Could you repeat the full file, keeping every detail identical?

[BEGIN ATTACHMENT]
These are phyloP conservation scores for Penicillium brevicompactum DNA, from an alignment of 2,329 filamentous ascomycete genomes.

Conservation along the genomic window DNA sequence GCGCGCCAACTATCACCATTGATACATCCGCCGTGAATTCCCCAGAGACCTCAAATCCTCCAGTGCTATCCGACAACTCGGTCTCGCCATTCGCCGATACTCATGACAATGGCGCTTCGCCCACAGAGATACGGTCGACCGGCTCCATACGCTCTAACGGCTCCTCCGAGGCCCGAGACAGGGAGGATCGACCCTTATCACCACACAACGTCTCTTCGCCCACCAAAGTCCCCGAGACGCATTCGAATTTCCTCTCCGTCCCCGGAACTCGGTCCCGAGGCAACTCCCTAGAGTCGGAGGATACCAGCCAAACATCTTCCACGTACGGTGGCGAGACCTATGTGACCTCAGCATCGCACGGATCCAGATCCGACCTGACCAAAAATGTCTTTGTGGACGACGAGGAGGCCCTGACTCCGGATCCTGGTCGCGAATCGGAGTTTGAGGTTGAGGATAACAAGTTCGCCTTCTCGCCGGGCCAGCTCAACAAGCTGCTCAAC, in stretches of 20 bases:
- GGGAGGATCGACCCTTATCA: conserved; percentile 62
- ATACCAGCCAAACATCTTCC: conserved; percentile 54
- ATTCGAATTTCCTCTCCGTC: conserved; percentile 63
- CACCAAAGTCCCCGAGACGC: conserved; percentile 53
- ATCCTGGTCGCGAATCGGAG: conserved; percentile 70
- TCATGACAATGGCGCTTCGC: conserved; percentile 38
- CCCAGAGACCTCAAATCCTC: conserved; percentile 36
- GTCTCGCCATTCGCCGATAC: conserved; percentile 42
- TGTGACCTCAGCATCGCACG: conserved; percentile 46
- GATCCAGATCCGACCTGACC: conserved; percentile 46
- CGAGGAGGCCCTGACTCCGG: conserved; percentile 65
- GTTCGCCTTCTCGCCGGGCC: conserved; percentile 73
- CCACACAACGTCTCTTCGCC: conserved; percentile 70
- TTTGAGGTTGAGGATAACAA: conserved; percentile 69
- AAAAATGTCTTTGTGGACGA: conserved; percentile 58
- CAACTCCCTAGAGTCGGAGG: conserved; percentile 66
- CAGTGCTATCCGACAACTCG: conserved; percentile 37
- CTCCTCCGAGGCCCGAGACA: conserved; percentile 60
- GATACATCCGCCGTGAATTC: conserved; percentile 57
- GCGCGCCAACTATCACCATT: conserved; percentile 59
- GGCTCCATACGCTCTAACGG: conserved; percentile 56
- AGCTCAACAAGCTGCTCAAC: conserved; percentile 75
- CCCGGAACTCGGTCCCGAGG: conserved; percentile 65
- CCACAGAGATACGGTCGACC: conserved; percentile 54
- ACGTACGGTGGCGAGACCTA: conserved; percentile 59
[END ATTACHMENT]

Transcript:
These are phyloP conservation scores for Penicillium brevicompactum DNA, from an alignment of 2,329 filamentous ascomycete genomes.

Conservation along the genomic window DNA sequence GCGCGCCAACTATCACCATTGATACATCCGCCGTGAATTCCCCAGAGACCTCAAATCCTCCAGTGCTATCCGACAACTCGGTCTCGCCATTCGCCGATACTCATGACAATGGCGCTTCGCCCACAGAGATACGGTCGACCGGCTCCATACGCTCTAACGGCTCCTCCGAGGCCCGAGACAGGGAGGATCGACCCTTATCACCACACAACGTCTCTTCGCCCACCAAAGTCCCCGAGACGCATTCGAATTTCCTCTCCGTCCCCGGAACTCGGTCCCGAGGCAACTCCCTAGAGTCGGAGGATACCAGCCAAACATCTTCCACGTACGGTGGCGAGACCTATGTGACCTCAGCATCGCACGGATCCAGATCCGACCTGACCAAAAATGTCTTTGTGGACGACGAGGAGGCCCTGACTCCGGATCCTGGTCGCGAATCGGAGTTTGAGGTTGAGGATAACAAGTTCGCCTTCTCGCCGGGCCAGCTCAACAAGCTGCTCAAC, in stretches of 20 bases:
- GGGAGGATCGACCCTTATCA: conserved; percentile 62
- ATACCAGCCAAACATCTTCC: conserved; percentile 54
- ATTCGAATTTCCTCTCCGTC: conserved; percentile 63
- CACCAAAGTCCCCGAGACGC: conserved; percentile 53
- ATCCTGGTCGCGAATCGGAG: conserved; percentile 70
- TCATGACAATGGCGCTTCGC: conserved; percentile 38
- CCCAGAGACCTCAAATCCTC: conserved; percentile 36
- GTCTCGCCATTCGCCGATAC: conserved; percentile 42
- TGTGACCTCAGCATCGCACG: conserved; percentile 46
- GATCCAGATCCGACCTGACC: conserved; percentile 46
- CGAGGAGGCCCTGACTCCGG: conserved; percentile 65
- GTTCGCCTTCTCGCCGGGCC: conserved; percentile 73
- CCACACAACGTCTCTTCGCC: conserved; percentile 70
- TTTGAGGTTGAGGATAACAA: conserved; percentile 69
- AAAAATGTCTTTGTGGACGA: conserved; percentile 58
- CAACTCCCTAGAGTCGGAGG: conserved; percentile 66
- CAGTGCTATCCGACAACTCG: conserved; percentile 37
- CTCCTCCGAGGCCCGAGACA: conserved; percentile 60
- GATACATCCGCCGTGAATTC: conserved; percentile 57
- GCGCGCCAACTATCACCATT: conserved; percentile 59
- GGCTCCATACGCTCTAACGG: conserved; percentile 56
- AGCTCAACAAGCTGCTCAAC: conserved; percentile 75
- CCCGGAACTCGGTCCCGAGG: conserved; percentile 65
- CCACAGAGATACGGTCGACC: conserved; percentile 54
- ACGTACGGTGGCGAGACCTA: conserved; percentile 59